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Introduction to Web Scraping with Python

(updated 2021-11-01)

Web scraping is a method of collecting corpus data from the internet. The basics are reasonably straightforward, but each web scraping project will have its challenges. This tutorial is a very simple introduction to web scraping static .html pages using the requests module and BeautifulSoup in Python 3. For more information on web scraping in Python, please see more in-depth tutorials such as this one and the docs for modules such as Beautiful Soup and Selenium.

Note that you can see the underlying .html of any web page using Google Chrome. From the toolbar, select View -> Developer -> View Source and a new page with the .html representation will open.


This tutorial will use the following modules:

import requests
import time
from bs4 import BeautifulSoup
from corpus_toolkit import corpus_tools as ct

Getting started: HTML

HTML is similar to XML in that it consists (primarily) of tags, tag attributes, and text. Using an html parser such as BeautifulSoup, we can search and extract particular pieces of data. Below is a (very!) simple example of an html string. Note that we could save this string in a file (e.g., sample.html), and then open it with a web browser (which would render the html).

sample1 = """
<head>This is a sample header</head>
<p>This is a sample paragraph</p>
<p>This is a second paragraph</p>
<p>This is a paragraph with a link: <a href = "">click here!</a></p>

Parsing HTML

We will use BeautifulSoup to parse a static .html page.

Extract all text

First, we will start with our sample page and extract all text.

#Parse html with beautiful soup
soup1 = BeautifulSoup(sample1, 'html.parser')

#we can get all text from a page, but this usually extracts more text than we want.
text1 = soup1.text

This is a sample header

This is a sample paragraph
This is a second paragraph
This is a paragraph with a link: click here!

Extract all text within particular tags

It is usually better practice to get text from particular tags. Below we will extract all text that is within paragraph (<p>) tags:

#We can also get all text within particular tags (e.g., within "p" tags):"
list1 = []
for x in soup1.find_all('p'):
This is a sample paragraph
This is a second paragraph
This is a paragraph with a link: click here!

Extract other information

We can also extract information from tag attributes. One helpful application of this is to extract all URLs on a page (which are usually found in the “href” attribute of tags):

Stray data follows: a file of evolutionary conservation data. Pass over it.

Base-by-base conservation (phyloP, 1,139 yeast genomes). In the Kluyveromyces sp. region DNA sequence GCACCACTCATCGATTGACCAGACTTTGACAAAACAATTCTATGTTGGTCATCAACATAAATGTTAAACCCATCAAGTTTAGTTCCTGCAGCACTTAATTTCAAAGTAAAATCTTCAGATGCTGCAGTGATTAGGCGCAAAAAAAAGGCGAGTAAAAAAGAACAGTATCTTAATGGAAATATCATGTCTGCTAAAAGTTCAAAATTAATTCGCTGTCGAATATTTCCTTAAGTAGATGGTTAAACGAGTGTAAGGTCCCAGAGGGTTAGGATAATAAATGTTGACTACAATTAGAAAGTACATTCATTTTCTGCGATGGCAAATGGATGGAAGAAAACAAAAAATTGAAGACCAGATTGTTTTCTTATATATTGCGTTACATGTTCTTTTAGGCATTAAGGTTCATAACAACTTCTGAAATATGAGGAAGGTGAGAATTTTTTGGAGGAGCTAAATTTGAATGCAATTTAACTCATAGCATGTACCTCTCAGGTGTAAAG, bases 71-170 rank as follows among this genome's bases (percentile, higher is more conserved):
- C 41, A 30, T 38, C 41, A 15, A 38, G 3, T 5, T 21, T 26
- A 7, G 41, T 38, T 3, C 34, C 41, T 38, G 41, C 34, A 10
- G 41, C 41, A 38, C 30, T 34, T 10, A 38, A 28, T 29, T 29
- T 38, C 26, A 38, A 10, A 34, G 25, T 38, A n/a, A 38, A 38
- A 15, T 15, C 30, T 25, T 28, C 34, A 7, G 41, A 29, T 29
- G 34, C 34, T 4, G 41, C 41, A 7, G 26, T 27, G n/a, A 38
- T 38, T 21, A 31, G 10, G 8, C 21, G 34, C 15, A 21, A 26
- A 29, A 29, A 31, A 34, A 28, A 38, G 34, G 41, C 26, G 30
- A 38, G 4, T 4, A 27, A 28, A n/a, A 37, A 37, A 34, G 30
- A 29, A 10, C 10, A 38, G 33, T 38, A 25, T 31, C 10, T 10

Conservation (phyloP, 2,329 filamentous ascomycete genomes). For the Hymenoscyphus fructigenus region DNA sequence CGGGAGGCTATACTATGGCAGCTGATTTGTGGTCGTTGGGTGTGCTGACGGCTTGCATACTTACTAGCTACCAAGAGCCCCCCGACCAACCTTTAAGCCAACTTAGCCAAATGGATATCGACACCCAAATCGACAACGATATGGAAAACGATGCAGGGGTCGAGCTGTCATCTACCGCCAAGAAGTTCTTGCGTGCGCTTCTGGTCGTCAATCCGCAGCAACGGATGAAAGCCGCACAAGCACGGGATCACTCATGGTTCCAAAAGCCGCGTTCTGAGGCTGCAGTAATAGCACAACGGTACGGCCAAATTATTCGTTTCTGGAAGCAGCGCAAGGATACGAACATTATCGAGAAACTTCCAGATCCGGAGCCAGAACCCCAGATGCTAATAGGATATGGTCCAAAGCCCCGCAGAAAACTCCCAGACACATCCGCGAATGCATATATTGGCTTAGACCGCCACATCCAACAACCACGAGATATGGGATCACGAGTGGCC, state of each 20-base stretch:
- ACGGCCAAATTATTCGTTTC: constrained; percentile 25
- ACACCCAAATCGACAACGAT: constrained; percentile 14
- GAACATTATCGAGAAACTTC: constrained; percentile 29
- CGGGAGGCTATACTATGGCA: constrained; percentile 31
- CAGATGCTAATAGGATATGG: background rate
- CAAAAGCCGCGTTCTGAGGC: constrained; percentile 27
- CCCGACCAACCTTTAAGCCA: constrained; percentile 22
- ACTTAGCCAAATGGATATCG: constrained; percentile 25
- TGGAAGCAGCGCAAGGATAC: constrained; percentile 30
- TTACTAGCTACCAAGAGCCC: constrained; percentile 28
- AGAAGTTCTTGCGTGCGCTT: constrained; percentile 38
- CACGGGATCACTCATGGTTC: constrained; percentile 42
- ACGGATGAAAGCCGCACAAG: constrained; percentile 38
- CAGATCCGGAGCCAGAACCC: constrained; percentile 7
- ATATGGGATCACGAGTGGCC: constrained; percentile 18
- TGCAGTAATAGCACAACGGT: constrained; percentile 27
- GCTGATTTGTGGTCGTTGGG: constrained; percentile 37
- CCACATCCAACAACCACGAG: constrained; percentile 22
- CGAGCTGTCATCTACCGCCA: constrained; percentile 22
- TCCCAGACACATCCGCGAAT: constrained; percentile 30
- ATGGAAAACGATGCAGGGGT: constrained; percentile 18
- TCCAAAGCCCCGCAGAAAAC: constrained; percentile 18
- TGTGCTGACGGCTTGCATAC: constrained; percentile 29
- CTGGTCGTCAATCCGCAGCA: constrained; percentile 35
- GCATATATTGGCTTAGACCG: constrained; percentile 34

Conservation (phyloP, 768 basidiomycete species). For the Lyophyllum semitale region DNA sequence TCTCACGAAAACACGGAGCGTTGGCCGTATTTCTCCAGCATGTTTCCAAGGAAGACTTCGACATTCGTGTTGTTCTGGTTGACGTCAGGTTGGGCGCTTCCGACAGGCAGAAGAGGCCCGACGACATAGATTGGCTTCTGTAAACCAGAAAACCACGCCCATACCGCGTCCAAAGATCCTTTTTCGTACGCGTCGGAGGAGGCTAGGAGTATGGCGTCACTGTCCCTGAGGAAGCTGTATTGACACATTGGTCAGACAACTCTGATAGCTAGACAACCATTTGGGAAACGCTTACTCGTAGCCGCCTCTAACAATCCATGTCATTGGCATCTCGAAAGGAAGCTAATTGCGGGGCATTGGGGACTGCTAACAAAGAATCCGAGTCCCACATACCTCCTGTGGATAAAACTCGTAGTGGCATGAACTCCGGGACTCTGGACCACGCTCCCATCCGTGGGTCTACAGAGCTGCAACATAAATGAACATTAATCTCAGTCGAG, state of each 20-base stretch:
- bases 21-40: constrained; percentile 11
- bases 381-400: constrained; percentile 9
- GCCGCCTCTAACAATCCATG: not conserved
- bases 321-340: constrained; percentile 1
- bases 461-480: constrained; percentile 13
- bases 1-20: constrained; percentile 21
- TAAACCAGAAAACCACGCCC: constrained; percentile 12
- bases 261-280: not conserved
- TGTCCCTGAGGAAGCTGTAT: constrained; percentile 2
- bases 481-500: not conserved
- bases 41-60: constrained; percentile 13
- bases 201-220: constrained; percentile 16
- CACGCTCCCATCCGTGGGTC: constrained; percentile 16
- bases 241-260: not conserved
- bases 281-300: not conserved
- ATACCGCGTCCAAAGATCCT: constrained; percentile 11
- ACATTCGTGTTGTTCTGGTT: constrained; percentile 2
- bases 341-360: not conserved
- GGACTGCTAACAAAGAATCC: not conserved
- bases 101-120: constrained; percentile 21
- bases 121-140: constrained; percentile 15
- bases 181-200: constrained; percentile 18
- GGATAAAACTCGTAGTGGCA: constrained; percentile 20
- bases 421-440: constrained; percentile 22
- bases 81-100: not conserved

links1 = []
for x in soup1.find_all('a'): #look at all <a> tags
	links1.append(x["href"]) #extract all "href" attributes

Downloading HTML from a Web Page

We can use the requests module to download HTML from a web page as a string (which can be parsed with BeautiulSoup). As we can see, most html pages are more complicated than our very simple sample. Nonetheless the general format is the same.

Download data

sample2 = requests.get("")

print(sample2.content[:500]) #print first 500 characters of the string
b'<!DOCTYPE html>\n<html lang="en-US">\n  <head>\n    <meta charset="UTF-8">\n\n<!-- Begin Jekyll SEO tag v2.6.1 -->\n<title>Python Tutorial 9: Calculating and Outputting Text-Level Variables | Introduction to Corpus Analysis With Python 3</title>\n<meta name="generator" content="Jekyll v3.9.0" />\n<meta property="og:title" content="Python Tutorial 9: Calculating and Outputting Text-Level Variables" />\n<meta property="og:locale" content="en_US" />\n<link rel="canonical" href="https://kristopherkyle.github.'

Extract information

First, we will extract all text from <p> tags:

soup2 = BeautifulSoup(sample2.content, 'html.parser')

list2 = []
for x in soup2.find_all('p'):
Back to Tutorial Index
(updated 11-19-2020)
In this tutorial, we will apply concepts learned in previous tutorials to create a program that reads in files (e.g., learner corpus texts), calculates a number of indices (i.e., number of words, average frequency score, lexical diversity score) for each text, and then writes the output to a tab-delimited spreadsheet file. This basic program has the building blocks for the creation of much more complex programs (like TAALED and TAALES).
We will use a frequency list derived from the Brown Corpus and will process a version of the NICT JLE learner corpus. Of course, this code could be used for a wide variety of purposes (and corpus types). Click here to download version of corpus used in this tutorial.
First, we will import the packages necessary for subsequent functions:
Then, we will import our frequency list using code we generated while completing the exercises from Python Tutorial 3:
Finally, we import our frequency list (see bottom of this tutorial for the code used to create the frequency list). The frequency list can be downloaded here.
First, we will use the safe_divide() function from Tutorial 3.
Then we will create a simple function for calculating the number of words in a text.
Next, we will create a function that will calculate the average (log-transformed) frequency value for the words in each text. This function will look up each word in a text, find the frequency of that word in a reference corpus, log-transform the frequency value (to help account for the Zipfian distribution of words in a corpus), and create an averaged score for the whole text.